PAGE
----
Biogen’s new Alzheimer’s drug, lecanemab, has been making headlines recently. But that’s not the only good news on the dementia front. Far from there. Some might even say that we are making as much, if not more, progress outside of drug labs than inside.
I’ve written before about the power of walking, crossword puzzles, and meditation to lower your risk of dementia. Now here is some new research from Rush University Medical Center in Chicago that is great news.
A long and detailed study of nearly 1,000 older people found that those who ate certain foods in their diets — those that contain certain natural compounds called flavonols — were less likely to develop dementia. Seriously less likely.
“The highest quintile of flavonol intake…compared to the lowest is associated with a 32% reduction in the rate of cognitive decline,” says Dr. Thomas Holland, physician and professor at Rush Medical College, who led the study. ‘study. His study reports that flavonol consumption was “associated with a slower decline in global cognition, episodic memory, semantic memory, perceptual speed, and working memory.”
What really matters, of course, is: what foods are we talking about?
I can already hear a collective moan from Long Beach to Long Island when I point out that, yes, kale is on the list. So is broccoli. But there are also happier foods. Drinking tea is great for you: it contains many essential flavonols. Tomatoes, apples, spinach and beans all make the list.
If I can eat kale and spinach, anyone can. (Although I admit I draw the line at broccoli.)
When I was a kid, I had to eat that awful “creamed spinach” thing, and it put me off for decades. It wasn’t until people started putting spinach in salads that I tried again. Now I love raw spinach and it’s a fabulous ingredient in wraps.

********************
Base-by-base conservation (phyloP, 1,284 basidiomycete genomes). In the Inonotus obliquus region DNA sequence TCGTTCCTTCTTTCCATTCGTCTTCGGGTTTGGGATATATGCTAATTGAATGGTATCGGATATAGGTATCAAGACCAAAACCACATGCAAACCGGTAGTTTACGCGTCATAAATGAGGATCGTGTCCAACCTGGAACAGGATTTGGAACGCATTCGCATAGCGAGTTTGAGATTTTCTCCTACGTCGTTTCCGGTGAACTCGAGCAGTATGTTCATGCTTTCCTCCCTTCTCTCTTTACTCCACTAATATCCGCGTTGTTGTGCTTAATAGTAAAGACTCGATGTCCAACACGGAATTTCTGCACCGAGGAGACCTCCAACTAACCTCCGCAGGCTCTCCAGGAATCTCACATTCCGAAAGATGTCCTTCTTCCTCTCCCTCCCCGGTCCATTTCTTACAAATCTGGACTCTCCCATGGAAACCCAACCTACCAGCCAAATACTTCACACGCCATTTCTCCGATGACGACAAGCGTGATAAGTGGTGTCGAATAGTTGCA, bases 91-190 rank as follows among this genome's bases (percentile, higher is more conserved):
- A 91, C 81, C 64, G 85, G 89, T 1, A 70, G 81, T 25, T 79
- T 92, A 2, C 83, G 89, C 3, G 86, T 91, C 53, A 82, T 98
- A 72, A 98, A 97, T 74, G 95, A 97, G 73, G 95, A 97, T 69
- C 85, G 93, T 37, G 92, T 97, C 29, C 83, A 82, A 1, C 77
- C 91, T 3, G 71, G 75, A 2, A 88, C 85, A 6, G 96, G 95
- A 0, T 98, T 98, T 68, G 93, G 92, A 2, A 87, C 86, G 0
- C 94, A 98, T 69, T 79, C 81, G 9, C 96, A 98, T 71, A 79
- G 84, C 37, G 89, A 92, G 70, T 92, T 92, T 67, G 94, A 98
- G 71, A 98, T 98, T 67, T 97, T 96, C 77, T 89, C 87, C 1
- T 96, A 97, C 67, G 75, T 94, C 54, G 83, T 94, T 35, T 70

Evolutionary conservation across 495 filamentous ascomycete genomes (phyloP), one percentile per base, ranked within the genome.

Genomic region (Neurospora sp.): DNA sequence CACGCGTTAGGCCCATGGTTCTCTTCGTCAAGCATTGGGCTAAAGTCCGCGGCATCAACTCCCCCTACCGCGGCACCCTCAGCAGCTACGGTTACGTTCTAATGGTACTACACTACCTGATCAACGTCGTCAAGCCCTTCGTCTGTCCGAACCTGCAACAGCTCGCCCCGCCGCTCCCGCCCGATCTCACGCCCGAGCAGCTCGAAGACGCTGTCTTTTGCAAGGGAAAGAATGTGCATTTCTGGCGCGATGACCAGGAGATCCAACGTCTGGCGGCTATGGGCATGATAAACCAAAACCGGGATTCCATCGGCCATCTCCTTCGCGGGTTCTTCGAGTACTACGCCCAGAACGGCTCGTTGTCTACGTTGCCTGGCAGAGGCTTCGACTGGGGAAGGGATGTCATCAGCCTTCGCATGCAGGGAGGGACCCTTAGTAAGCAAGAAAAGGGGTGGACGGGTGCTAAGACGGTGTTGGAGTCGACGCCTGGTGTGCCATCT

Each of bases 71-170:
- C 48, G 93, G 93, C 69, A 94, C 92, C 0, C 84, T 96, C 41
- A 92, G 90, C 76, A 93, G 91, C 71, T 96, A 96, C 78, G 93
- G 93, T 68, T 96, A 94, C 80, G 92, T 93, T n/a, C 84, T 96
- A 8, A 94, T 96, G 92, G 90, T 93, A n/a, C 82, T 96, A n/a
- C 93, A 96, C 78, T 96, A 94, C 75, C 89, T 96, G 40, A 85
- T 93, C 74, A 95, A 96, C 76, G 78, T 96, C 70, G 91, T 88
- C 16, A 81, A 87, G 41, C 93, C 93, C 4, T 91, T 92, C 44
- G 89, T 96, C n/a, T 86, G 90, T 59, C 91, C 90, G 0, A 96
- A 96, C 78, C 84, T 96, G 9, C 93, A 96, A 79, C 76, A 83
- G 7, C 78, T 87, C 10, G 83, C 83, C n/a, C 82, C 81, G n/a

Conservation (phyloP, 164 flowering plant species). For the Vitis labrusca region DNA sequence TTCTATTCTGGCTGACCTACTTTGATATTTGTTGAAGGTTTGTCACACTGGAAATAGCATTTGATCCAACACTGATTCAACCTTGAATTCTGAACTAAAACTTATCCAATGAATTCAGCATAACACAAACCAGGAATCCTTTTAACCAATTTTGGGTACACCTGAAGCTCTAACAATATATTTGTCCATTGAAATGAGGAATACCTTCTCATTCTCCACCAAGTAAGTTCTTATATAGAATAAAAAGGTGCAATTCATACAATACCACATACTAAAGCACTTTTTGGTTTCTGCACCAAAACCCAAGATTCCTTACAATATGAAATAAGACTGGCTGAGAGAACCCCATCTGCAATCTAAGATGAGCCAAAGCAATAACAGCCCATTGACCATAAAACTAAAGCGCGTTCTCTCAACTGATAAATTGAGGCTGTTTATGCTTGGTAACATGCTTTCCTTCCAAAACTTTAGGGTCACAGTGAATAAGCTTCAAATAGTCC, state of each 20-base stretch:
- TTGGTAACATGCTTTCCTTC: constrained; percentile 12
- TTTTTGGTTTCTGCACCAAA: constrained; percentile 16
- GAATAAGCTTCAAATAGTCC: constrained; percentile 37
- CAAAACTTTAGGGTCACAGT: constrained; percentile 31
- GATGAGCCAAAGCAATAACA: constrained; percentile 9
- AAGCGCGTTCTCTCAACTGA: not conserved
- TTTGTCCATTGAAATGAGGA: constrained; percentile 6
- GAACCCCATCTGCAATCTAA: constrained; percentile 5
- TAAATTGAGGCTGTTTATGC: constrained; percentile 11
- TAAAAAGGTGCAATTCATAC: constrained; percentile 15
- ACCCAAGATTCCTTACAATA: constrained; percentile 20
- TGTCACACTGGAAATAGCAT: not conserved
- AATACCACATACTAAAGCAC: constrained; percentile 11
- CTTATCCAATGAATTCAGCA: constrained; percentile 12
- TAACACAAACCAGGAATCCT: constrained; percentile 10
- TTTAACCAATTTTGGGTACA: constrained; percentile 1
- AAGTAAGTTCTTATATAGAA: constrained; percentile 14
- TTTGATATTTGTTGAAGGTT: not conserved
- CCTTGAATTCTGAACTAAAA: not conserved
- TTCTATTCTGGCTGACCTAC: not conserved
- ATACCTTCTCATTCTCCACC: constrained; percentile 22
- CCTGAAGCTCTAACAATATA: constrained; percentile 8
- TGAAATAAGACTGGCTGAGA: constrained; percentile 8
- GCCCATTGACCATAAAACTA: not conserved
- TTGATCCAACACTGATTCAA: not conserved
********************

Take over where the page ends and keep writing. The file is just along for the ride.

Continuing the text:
As for kale: I learned that the best way to consume it is in a juice. (Cue the kale, cucumber, celery, apple, and ginger juice.) This way, you can eliminate all of your kale intake for the day in 2 minutes. Oh boy, does that wake you up.
If you start your day drinking kale juice, trust me: the only way is up.
Read also : Eating 400 calories a day from these foods could increase your risk of dementia by more than 20%
Researchers admit they “don’t fully understand” how flavonols fight cognitive decline, but the compounds have anti-inflammatory and antioxidant properties. And in typical scientific fashion, they are reluctant to assert causation until they can see the process. But while they can’t yet “prove” that these foods slow cognitive decline, those who ate a lot of them had a much slower decline.
The study was part of Rush University’s Memory & Aging Project. Subjects were recruited from retirement communities and public housing for the elderly in the Chicago area. They were studied over an average period of about seven years each. Some have been studied for 14 years. As part of the study, they each subject subjects to a battery of 19 different memory and cognition tests each year. In addition, of course, to asking them about their food intake of 144 different foods. The subjects ranged in age from 58 to 100 years old and had an average age of 81 years.
Two caveats: it turns out that 75% of the respondents were women and almost all of them were Caucasian.
Scientific progress on drugs and treatments for Alzheimer’s disease has been painfully slow – and heartbreakingly slow for anyone whose family or friends are slowly being wiped out by the disease. The field has even been hit by a crisis this year, with serious questions about the reliability of a key study conducted 15 years ago.
BIIB from Biogen,
new drug lecanemab (developed in partnership with the Japanese pharmaceutical company Eisai ESALY,
has shown benefits in a phase 3 study. Results so far suggest it may slow the progression of Alzheimer’s disease by up to 27%.
So: new drug, 27%. Tea, apple and spinach? Maybe 32%.
Experts say we are probably decades away from stopping this disease, let alone curing it.
The good news about non-pharmaceutical treatments is that we don’t have to wait. They are available today. And they are cheap or free.
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Eating these simple foods can slow Alzheimer’s disease by a third – CNET
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